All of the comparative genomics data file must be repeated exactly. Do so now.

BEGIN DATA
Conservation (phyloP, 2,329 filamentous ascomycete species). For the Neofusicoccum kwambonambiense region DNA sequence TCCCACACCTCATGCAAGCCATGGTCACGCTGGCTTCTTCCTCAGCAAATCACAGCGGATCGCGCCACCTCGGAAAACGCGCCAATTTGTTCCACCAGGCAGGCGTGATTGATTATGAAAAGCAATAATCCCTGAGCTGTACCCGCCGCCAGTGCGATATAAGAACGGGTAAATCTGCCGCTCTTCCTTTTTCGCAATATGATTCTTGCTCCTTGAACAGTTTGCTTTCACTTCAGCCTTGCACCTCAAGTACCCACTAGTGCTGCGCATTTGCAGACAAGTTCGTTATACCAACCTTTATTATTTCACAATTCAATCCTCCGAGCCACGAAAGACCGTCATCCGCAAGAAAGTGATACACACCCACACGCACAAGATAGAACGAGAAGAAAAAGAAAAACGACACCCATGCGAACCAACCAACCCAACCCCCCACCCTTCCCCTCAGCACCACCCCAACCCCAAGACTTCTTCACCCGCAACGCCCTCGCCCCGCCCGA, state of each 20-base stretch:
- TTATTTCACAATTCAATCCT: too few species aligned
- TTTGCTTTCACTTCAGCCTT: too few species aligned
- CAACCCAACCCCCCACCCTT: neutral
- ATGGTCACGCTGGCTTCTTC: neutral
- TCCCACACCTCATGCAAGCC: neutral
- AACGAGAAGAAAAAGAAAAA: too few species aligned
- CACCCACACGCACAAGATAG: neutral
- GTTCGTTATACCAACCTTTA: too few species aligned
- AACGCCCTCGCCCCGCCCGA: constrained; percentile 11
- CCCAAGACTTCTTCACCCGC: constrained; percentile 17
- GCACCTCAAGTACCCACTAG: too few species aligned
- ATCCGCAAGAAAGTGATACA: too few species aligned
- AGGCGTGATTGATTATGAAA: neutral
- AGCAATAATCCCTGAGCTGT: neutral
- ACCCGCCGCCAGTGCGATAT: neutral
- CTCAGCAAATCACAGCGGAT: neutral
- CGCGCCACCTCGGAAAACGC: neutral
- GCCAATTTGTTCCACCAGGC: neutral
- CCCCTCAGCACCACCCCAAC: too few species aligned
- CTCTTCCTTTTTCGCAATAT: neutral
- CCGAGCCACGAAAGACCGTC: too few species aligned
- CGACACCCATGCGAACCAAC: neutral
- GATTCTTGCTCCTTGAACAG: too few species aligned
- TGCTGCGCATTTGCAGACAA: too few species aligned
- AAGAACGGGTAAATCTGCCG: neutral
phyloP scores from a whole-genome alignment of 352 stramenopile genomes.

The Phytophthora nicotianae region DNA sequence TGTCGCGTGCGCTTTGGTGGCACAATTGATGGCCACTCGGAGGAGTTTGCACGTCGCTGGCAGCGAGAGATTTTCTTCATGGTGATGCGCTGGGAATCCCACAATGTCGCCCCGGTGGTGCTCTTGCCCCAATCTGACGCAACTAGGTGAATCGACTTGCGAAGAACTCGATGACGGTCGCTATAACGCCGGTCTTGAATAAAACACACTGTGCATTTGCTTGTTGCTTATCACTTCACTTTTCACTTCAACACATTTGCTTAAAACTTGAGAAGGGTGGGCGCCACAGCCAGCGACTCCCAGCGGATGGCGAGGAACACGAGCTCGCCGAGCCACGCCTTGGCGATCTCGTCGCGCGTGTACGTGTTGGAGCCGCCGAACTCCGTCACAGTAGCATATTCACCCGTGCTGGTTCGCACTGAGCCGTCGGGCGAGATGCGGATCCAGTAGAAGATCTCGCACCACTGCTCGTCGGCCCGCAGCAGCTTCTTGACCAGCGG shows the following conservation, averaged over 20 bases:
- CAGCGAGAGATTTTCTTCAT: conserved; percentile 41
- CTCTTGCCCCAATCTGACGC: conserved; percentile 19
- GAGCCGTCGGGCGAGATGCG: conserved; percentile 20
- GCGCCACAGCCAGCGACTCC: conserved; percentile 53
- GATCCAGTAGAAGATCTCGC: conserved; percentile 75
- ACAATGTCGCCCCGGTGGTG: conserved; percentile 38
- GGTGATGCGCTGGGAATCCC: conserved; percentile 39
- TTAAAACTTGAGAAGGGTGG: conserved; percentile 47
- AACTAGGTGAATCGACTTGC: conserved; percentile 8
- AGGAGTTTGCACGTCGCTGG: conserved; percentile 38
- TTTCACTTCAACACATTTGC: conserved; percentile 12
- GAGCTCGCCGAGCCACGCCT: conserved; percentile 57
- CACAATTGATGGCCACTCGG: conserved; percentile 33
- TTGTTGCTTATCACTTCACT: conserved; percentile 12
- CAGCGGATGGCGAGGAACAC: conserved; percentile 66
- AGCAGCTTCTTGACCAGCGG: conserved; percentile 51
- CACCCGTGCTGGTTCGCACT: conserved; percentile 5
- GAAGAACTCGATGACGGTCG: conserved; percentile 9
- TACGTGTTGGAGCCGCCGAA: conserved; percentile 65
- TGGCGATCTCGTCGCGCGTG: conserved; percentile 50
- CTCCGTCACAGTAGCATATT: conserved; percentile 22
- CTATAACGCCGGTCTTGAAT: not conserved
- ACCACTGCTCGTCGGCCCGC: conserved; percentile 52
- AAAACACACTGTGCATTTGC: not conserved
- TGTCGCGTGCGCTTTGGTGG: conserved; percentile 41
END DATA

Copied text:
Conservation (phyloP, 2,329 filamentous ascomycete species). For the Neofusicoccum kwambonambiense region DNA sequence TCCCACACCTCATGCAAGCCATGGTCACGCTGGCTTCTTCCTCAGCAAATCACAGCGGATCGCGCCACCTCGGAAAACGCGCCAATTTGTTCCACCAGGCAGGCGTGATTGATTATGAAAAGCAATAATCCCTGAGCTGTACCCGCCGCCAGTGCGATATAAGAACGGGTAAATCTGCCGCTCTTCCTTTTTCGCAATATGATTCTTGCTCCTTGAACAGTTTGCTTTCACTTCAGCCTTGCACCTCAAGTACCCACTAGTGCTGCGCATTTGCAGACAAGTTCGTTATACCAACCTTTATTATTTCACAATTCAATCCTCCGAGCCACGAAAGACCGTCATCCGCAAGAAAGTGATACACACCCACACGCACAAGATAGAACGAGAAGAAAAAGAAAAACGACACCCATGCGAACCAACCAACCCAACCCCCCACCCTTCCCCTCAGCACCACCCCAACCCCAAGACTTCTTCACCCGCAACGCCCTCGCCCCGCCCGA, state of each 20-base stretch:
- TTATTTCACAATTCAATCCT: too few species aligned
- TTTGCTTTCACTTCAGCCTT: too few species aligned
- CAACCCAACCCCCCACCCTT: neutral
- ATGGTCACGCTGGCTTCTTC: neutral
- TCCCACACCTCATGCAAGCC: neutral
- AACGAGAAGAAAAAGAAAAA: too few species aligned
- CACCCACACGCACAAGATAG: neutral
- GTTCGTTATACCAACCTTTA: too few species aligned
- AACGCCCTCGCCCCGCCCGA: constrained; percentile 11
- CCCAAGACTTCTTCACCCGC: constrained; percentile 17
- GCACCTCAAGTACCCACTAG: too few species aligned
- ATCCGCAAGAAAGTGATACA: too few species aligned
- AGGCGTGATTGATTATGAAA: neutral
- AGCAATAATCCCTGAGCTGT: neutral
- ACCCGCCGCCAGTGCGATAT: neutral
- CTCAGCAAATCACAGCGGAT: neutral
- CGCGCCACCTCGGAAAACGC: neutral
- GCCAATTTGTTCCACCAGGC: neutral
- CCCCTCAGCACCACCCCAAC: too few species aligned
- CTCTTCCTTTTTCGCAATAT: neutral
- CCGAGCCACGAAAGACCGTC: too few species aligned
- CGACACCCATGCGAACCAAC: neutral
- GATTCTTGCTCCTTGAACAG: too few species aligned
- TGCTGCGCATTTGCAGACAA: too few species aligned
- AAGAACGGGTAAATCTGCCG: neutral
phyloP scores from a whole-genome alignment of 352 stramenopile genomes.

The Phytophthora nicotianae region DNA sequence TGTCGCGTGCGCTTTGGTGGCACAATTGATGGCCACTCGGAGGAGTTTGCACGTCGCTGGCAGCGAGAGATTTTCTTCATGGTGATGCGCTGGGAATCCCACAATGTCGCCCCGGTGGTGCTCTTGCCCCAATCTGACGCAACTAGGTGAATCGACTTGCGAAGAACTCGATGACGGTCGCTATAACGCCGGTCTTGAATAAAACACACTGTGCATTTGCTTGTTGCTTATCACTTCACTTTTCACTTCAACACATTTGCTTAAAACTTGAGAAGGGTGGGCGCCACAGCCAGCGACTCCCAGCGGATGGCGAGGAACACGAGCTCGCCGAGCCACGCCTTGGCGATCTCGTCGCGCGTGTACGTGTTGGAGCCGCCGAACTCCGTCACAGTAGCATATTCACCCGTGCTGGTTCGCACTGAGCCGTCGGGCGAGATGCGGATCCAGTAGAAGATCTCGCACCACTGCTCGTCGGCCCGCAGCAGCTTCTTGACCAGCGG shows the following conservation, averaged over 20 bases:
- CAGCGAGAGATTTTCTTCAT: conserved; percentile 41
- CTCTTGCCCCAATCTGACGC: conserved; percentile 19
- GAGCCGTCGGGCGAGATGCG: conserved; percentile 20
- GCGCCACAGCCAGCGACTCC: conserved; percentile 53
- GATCCAGTAGAAGATCTCGC: conserved; percentile 75
- ACAATGTCGCCCCGGTGGTG: conserved; percentile 38
- GGTGATGCGCTGGGAATCCC: conserved; percentile 39
- TTAAAACTTGAGAAGGGTGG: conserved; percentile 47
- AACTAGGTGAATCGACTTGC: conserved; percentile 8
- AGGAGTTTGCACGTCGCTGG: conserved; percentile 38
- TTTCACTTCAACACATTTGC: conserved; percentile 12
- GAGCTCGCCGAGCCACGCCT: conserved; percentile 57
- CACAATTGATGGCCACTCGG: conserved; percentile 33
- TTGTTGCTTATCACTTCACT: conserved; percentile 12
- CAGCGGATGGCGAGGAACAC: conserved; percentile 66
- AGCAGCTTCTTGACCAGCGG: conserved; percentile 51
- CACCCGTGCTGGTTCGCACT: conserved; percentile 5
- GAAGAACTCGATGACGGTCG: conserved; percentile 9
- TACGTGTTGGAGCCGCCGAA: conserved; percentile 65
- TGGCGATCTCGTCGCGCGTG: conserved; percentile 50
- CTCCGTCACAGTAGCATATT: conserved; percentile 22
- CTATAACGCCGGTCTTGAAT: not conserved
- ACCACTGCTCGTCGGCCCGC: conserved; percentile 52
- AAAACACACTGTGCATTTGC: not conserved
- TGTCGCGTGCGCTTTGGTGG: conserved; percentile 41